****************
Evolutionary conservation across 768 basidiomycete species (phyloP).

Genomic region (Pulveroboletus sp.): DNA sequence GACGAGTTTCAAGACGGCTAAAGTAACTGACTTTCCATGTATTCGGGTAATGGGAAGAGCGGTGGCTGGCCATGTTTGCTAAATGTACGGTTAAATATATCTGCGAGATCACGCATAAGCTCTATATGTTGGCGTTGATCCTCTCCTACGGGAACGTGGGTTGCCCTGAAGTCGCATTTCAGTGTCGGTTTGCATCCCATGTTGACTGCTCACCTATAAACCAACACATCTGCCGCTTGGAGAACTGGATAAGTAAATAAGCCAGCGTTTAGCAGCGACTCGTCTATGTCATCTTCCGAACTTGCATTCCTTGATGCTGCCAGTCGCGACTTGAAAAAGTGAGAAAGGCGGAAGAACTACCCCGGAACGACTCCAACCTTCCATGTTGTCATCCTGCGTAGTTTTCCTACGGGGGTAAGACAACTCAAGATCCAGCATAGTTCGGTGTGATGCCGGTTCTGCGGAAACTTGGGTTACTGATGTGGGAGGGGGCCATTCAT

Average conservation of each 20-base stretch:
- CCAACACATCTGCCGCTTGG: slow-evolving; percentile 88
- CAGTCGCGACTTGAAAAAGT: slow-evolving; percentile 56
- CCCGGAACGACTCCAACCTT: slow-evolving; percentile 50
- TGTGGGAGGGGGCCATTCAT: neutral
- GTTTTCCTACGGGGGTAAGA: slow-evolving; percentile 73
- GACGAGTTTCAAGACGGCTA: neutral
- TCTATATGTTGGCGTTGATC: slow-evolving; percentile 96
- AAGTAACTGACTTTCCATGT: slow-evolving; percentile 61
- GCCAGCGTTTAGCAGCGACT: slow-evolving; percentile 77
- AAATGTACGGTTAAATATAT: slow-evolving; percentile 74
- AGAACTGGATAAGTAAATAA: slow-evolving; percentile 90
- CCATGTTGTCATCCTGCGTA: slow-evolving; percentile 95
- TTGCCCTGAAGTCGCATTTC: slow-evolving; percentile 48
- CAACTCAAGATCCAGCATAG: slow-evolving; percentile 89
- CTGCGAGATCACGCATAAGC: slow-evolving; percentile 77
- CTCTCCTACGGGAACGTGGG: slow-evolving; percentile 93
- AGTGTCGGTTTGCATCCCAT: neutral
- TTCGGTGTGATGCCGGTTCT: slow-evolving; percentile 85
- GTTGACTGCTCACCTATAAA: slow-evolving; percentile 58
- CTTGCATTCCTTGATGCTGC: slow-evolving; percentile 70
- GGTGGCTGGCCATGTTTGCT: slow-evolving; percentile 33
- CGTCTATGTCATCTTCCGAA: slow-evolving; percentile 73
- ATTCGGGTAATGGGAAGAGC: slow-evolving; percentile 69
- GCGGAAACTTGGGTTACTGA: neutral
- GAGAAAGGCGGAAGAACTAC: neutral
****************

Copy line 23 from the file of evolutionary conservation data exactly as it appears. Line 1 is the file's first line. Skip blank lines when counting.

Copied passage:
- CTTGCATTCCTTGATGCTGC: slow-evolving; percentile 70